In recent years every anime season has seen nearly every series debuting be picked up for release in the West but a decade ago the anime market was in a very different place that saw only a few acquisitions each season with many anime left languishing. Over the years many of these have been picked up in some form and now Asura Cryin’ has been given that same treatment but in a slightly unique manner. Originally airing back in 2009, during a season where a number of prominent franchises debuted, and released in Japan on DVD, the Western release of the series appears to be the first time Asura Cryin’ has made its way to Blu-ray so now that it has been released, is it worth revisiting the past?
After barely surviving a devastating plane crash that took the life of his close friend three years prior, Tomoharu Natsume, nicknamed Tomo by his friends, has transferred into a new school and is living alone due to his mother remarrying and not wanting him to ruin her new romance. This chance at living alone may seem like a blessing but Tomo is never alone because rather than being haunted by his past trauma he is instead haunted by the ghost of Misao, the girl that perished in the aforementioned plane crash. Although he’s adapted well to Misao’s presence, Tomo often forgets that he is the only one that can see her, that is until people begin rapidly appearing in his life that can not only see Misao but have far more knowledge about the mysteries of the world than he could have imagined.
This all begins when a mysterious woman appears with a gift from his overseas brother, a steel briefcase that Tomo must protect no matter what. Of course it isn’t long before numerous factions including a shrine-priestess, a mafia organization, and religious order begin assaulting him from all sides all wanting something. With the help of the Science Club, of which there are many names, and those close to him Tomo manages to learn bits and pieces of truth about what the briefcase holds, what Misao actually is, and the powerful weapon that he can call forth to save the world.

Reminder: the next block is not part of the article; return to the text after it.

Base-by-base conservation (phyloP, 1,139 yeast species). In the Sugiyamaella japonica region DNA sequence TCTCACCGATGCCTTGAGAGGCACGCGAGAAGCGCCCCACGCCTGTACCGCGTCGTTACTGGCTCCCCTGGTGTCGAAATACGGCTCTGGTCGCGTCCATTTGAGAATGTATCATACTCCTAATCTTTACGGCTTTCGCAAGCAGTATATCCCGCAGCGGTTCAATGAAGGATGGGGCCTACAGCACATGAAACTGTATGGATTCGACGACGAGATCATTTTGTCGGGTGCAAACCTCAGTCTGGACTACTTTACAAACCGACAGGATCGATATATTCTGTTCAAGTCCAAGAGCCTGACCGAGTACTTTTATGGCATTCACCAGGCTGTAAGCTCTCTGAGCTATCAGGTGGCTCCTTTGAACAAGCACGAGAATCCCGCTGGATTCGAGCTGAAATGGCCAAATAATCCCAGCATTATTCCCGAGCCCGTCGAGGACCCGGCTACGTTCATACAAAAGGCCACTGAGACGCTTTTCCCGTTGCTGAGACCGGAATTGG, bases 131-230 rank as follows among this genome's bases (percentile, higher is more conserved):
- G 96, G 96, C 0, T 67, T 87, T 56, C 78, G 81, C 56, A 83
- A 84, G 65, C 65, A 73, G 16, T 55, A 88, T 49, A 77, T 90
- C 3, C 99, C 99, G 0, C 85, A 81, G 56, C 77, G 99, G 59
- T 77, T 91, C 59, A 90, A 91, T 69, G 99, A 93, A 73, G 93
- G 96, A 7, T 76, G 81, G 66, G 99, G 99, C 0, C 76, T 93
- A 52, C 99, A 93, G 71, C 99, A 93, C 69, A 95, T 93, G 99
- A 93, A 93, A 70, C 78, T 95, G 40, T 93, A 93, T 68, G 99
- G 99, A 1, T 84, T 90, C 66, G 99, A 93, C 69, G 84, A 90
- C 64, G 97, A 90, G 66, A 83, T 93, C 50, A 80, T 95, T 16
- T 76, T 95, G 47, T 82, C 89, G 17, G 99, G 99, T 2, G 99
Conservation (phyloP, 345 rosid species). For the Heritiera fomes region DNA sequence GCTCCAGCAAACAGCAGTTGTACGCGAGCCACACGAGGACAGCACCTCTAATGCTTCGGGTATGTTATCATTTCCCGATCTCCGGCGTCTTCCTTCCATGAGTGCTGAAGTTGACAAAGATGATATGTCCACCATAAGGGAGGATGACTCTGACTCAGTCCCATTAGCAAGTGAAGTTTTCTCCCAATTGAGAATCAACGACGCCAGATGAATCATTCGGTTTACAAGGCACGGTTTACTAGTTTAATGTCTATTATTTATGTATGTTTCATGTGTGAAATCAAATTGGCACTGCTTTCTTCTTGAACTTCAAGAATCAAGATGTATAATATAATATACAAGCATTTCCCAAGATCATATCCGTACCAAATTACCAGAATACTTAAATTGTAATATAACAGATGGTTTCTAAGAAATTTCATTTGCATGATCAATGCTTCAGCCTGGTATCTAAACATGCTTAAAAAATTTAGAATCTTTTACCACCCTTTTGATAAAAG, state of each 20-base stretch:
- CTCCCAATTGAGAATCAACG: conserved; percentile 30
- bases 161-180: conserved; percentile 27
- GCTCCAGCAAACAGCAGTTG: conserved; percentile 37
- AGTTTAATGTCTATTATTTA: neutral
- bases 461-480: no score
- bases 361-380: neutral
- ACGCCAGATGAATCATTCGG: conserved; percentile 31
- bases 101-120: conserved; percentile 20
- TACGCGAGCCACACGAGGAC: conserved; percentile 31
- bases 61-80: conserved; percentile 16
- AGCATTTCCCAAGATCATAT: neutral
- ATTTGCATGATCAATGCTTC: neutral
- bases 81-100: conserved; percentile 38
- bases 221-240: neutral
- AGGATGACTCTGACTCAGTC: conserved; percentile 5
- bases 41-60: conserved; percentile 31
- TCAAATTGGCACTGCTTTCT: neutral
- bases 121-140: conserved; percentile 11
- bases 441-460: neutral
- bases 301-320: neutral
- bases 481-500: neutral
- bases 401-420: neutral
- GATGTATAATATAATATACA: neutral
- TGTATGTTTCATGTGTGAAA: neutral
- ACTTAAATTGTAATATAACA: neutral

One of the immediate things that viewers will notice when it comes to Asura Cryin’ is that it takes full advantage of the fact that it has twenty six episodes to work with. This is something of a double edged sword because while the majority of the core cast of characters are given plenty of character development, with some even given entire episodes to expand upon their backstories, it also means that the pacing is incredibly rough. For the most part, viewers will be just as confused as Tomo near the beginning of the series due to the fact that while many crazy events are happening around him, very little is actually explained despite these frantic developments. Instead most of the focus is spent on developing the core cast while still leaving many of the mystical elements in the dark until the second half of the series.
Along these same lines the story will also devote entire sections at a time to dropping tons of information on the viewer at a time. This lack of proper pacing can be rather frustrating at times, making the series feel more rear-loaded than it should given the fact that, originally, this two season anime aired within months of each other, especially since so many of the middle episodes of the series end up feeling like filler and more often than not a cliffhanger at the end of an episode is left hanging entirely or wrapped up off-screen when beginning the next episode.